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Go Back   Casebook Forums > Ripper Discussions > Suspects > Druitt, Montague John

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  #21  
Old 06-09-2016, 03:53 AM
TTaylor TTaylor is offline
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A cheque for 50 pounds - a very large sum at that time - was found on Druitt's body. It is often said that this must have been a severance payment from the School, in lieu of notice. If so, then he was dismissed in person and well before his death.

But we are not sure who drew that cheque.
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  #22  
Old 06-09-2016, 04:31 AM
GUT GUT is offline
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Quote:
Originally Posted by TTaylor View Post
A cheque for 50 pounds - a very large sum at that time - was found on Druitt's body. It is often said that this must have been a severance payment from the School, in lieu of notice. If so, then he was dismissed in person and well before his death.

But we are not sure who drew that cheque.
In my opinion, as likely (maybe more likely) to be for his Barrister work.
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  #23  
Old 10-16-2016, 04:12 PM
bkohatl bkohatl is offline
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If the headmaster saw evidence of mental illness, he would have no choice but to let Druitt go. Since Monty's note indicated mental illness which he himself recognized, that could be the reason for his dismissal. What would anyone do when an employee, a teacher of 10 to 12-year-old boys was showing erratic behaviour. And it could have been done with regret, I am assuming Druitt was likeable, whether gay or not, and letting him go was necessary but not an enjoyable task.
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  #24  
Old 10-17-2016, 04:25 AM
John Wheat John Wheat is offline
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I'm struggling to find anything whatsoever that suggests Druitt was Jack.
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  #25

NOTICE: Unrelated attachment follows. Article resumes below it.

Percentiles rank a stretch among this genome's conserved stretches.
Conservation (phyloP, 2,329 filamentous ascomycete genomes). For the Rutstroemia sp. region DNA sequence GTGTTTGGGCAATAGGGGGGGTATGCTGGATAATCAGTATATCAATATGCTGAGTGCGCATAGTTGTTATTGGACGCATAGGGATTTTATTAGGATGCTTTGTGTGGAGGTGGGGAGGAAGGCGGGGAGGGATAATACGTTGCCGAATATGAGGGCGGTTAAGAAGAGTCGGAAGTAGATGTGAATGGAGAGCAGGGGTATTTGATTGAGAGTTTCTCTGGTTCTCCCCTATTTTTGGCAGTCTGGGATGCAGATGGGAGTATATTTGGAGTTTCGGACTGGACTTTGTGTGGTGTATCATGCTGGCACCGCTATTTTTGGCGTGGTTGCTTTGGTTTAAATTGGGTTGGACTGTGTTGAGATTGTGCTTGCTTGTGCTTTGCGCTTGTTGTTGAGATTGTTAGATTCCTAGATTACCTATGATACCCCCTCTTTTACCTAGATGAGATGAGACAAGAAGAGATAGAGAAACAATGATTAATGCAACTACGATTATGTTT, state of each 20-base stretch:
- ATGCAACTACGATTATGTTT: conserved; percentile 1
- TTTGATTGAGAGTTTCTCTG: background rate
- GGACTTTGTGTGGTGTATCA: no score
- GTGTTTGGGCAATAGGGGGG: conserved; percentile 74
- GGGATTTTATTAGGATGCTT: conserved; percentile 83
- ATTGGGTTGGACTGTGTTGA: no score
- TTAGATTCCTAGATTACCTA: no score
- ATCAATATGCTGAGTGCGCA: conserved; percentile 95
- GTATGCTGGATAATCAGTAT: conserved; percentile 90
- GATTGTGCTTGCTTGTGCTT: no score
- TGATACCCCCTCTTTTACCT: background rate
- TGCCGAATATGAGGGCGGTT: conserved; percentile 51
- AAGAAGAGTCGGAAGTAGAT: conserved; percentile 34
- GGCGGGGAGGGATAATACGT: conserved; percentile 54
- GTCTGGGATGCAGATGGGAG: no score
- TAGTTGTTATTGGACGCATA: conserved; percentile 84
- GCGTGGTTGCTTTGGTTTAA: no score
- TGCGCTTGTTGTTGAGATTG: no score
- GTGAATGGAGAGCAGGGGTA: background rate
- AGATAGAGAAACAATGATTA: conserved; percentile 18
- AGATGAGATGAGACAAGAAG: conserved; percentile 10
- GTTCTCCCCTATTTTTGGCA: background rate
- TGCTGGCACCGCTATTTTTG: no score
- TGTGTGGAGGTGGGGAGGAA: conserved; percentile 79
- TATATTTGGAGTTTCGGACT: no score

Old 10-19-2016, 12:09 AM
Jonathan H Jonathan H is offline
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Then let me ease your struggle, John Wheat, and recommend my own book (from your local library) which attempts to prove that the evidence against Montie Druitt was certainly compelling and convincing to a VIP clique of his fellow toffs. An American reviewer was kind enough to open his generous critique of my book by writing:

"I have read many Jack the Ripper books, some very well written and argued, but this is the first to convince me the 1880's case has been definitively solved, and, in fact could have been laid to rest 124 years ago..."

Here's the full review:

http://www.mysteryscenemag.com/41-re...JyaXBwZXIncyJd

I was also asked to speak recently to 83 members of an Australasian Forensics Society about my book and its "case disguised" theory/solution. I was very humbled by the invitation. Judging by the positive feedback afterwards, many found it intriguing as to how an infamous true crime story, one that was [posthumously] solved -- and the solution broadly shared with the public -- could be rebooted, a generation later, as an unsolved case.
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  #26  
Old 10-19-2016, 01:08 AM
John Wheat John Wheat is offline
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Quote:
Originally Posted by Jonathan H View Post
Then let me ease your struggle, John Wheat, and recommend my own book (from your local library) which attempts to prove that the evidence against Montie Druitt was certainly compelling and convincing to a VIP clique of his fellow toffs. An American reviewer was kind enough to open his generous critique of my book by writing:

"I have read many Jack the Ripper books, some very well written and argued, but this is the first to convince me the 1880's case has been definitively solved, and, in fact could have been laid to rest 124 years ago..."

Here's the full review:

http://www.mysteryscenemag.com/41-re...JyaXBwZXIncyJd

I was also asked to speak recently to 83 members of an Australasian Forensics Society about my book and its "case disguised" theory/solution. I was very humbled by the invitation. Judging by the positive feedback afterwards, many found it intriguing as to how an infamous true crime story, one that was [posthumously] solved -- and the solution broadly shared with the public -- could be rebooted, a generation later, as an unsolved case.
Thanks but no thanks. Everything I've ever read regarding Druitt suggests that he shouldn't even be a Ripper suspect and I know your book will not convince me otherwise.

Cheers John
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